Author | Marcos Martínez
This is a global trend. As different societies reach a certain level of stability and life expectancy, the number of children per woman in developed countries is declining. Longevity and fewer children mean the classic population pyramid has now inverted. This causes problems such as maintaining social security systems. But also environmental opportunities.
Why are there more and more older people?
According to figures by the World Bank, 65% of the global population is aged between 15 and 64 years. In 1967, this figure only just touched 60%. We are getting older, together. Vaccines, health systems and other medical advances have enabled life expectancy to increase.
We are not sure whether or not there is an age limit. At the moment, life expectancy at birth stands at a maximum of 78 years. The World Bank chart shows how all the continents are rapidly reaching that figure.
Likewise, social stability and not needing to have children to look after us is making birth rates decline quite rapidly. Once again, this is illustrated with figures in the interactive chart. Rich countries are having fewer children and there are fewer poor countries.
The poverty gap is closing “rapidly”. In 1981, 42.1% of the global population lived in extreme poverty compared with 9.9% in 2015. The trend is clear: we will live in increasingly aging societies with around 1.7-1.9 children per woman.
The problems of an aging population
The charts below show different population pyramids around the world, Europe, Spain and Japan, in that order. The population inversion is undeniable, and this is generating a deficit in public systems. The reason is that the relative size of the active labour force is shrinking considerably with regard to the total.
If the trend continues in aged countries such as Japan, the active workforce (let’s say between 16-64 years) will reduce from 59.9% of the population to 51.2% in just five decades. Half the population will work and the other half will depend on pensions or on their family.
Furthermore, average healthcare expenses increase with age according to studies conducted in the US, Japan, Spain, etc. Furthermore, mobility and accessibility of older people is not as simple as for young people, therefore public transport, infrastructures or public spaces must be adapted as the population ages.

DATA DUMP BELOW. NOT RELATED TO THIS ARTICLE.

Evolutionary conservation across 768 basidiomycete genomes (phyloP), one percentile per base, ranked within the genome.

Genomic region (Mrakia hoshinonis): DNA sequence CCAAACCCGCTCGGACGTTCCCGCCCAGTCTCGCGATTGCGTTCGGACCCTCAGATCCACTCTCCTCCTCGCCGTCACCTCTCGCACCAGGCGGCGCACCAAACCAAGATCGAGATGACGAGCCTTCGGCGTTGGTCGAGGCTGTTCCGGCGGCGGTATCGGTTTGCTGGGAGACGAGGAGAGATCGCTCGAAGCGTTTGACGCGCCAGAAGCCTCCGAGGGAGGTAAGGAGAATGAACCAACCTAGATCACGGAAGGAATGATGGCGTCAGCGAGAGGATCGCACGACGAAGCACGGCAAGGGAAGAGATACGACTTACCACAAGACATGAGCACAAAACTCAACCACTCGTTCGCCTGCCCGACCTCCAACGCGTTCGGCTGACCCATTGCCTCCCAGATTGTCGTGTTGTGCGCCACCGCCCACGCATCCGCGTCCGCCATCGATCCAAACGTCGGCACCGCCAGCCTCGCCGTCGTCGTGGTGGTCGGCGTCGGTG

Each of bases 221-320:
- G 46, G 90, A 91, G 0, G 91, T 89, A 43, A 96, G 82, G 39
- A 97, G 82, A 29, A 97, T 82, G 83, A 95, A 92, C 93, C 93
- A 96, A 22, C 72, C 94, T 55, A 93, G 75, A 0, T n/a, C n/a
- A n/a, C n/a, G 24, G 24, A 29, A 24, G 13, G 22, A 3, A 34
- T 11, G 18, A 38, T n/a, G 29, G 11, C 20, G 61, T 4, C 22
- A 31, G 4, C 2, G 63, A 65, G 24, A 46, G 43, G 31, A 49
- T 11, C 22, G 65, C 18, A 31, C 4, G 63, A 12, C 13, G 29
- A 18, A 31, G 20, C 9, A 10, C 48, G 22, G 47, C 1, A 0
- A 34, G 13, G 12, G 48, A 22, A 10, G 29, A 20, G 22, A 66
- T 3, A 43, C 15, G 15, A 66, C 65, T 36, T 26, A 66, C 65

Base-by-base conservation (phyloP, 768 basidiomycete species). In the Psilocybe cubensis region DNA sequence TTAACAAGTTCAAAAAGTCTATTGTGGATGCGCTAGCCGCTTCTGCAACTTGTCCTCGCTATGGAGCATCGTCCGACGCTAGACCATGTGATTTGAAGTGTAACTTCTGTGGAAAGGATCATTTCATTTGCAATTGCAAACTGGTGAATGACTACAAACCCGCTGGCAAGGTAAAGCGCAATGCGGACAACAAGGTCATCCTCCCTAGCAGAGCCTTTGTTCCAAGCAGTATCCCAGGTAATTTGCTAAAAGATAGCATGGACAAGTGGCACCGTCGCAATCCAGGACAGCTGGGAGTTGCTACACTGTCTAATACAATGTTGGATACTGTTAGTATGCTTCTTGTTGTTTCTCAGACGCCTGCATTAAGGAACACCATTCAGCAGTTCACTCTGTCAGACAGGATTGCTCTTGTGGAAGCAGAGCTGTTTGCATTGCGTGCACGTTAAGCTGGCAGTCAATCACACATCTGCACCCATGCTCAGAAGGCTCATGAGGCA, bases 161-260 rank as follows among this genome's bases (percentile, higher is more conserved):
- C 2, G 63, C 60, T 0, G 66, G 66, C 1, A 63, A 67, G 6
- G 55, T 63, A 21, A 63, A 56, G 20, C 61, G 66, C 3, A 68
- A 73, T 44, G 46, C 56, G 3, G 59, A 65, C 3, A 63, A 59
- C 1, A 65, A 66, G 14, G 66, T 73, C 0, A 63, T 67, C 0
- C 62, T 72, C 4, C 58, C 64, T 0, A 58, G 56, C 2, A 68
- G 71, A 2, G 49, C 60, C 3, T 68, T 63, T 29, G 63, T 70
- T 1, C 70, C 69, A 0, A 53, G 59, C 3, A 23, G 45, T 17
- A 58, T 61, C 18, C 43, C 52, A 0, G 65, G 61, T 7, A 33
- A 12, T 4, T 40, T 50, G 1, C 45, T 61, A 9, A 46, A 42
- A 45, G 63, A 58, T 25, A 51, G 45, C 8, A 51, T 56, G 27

An aging population may not be so serious
It is a fact that the economic system, as it is today, will not be stable within a century. However, an aging population, together with high automation and the increasing number of people dependent in one way or another on the system, is another factor to be added to those proposing minimum income tax systems understood to be an extended pension.
Together with the impact on the economy, which could lead to a change towards equality rather than a crisis, the population drop with regard to the environment cannot be ignored. According to recent studies, the Top 3 environmental impacts in relation to climate change are intercontinental flights, the use of cars and having children. This is no trivial fact.
Furthermore, the problems related to overpopulation will not be so important in a world with 1.9 children per woman and in which the average age of a woman when she has her first child is 31 years. The population would take over 180 years to be reduced by half, if it ever occurs. We are entering a phase of demographic stagnation marked by an aging population and by implications that have not been appropriately explored yet. Because the future of pensions may just be the tip of the iceberg.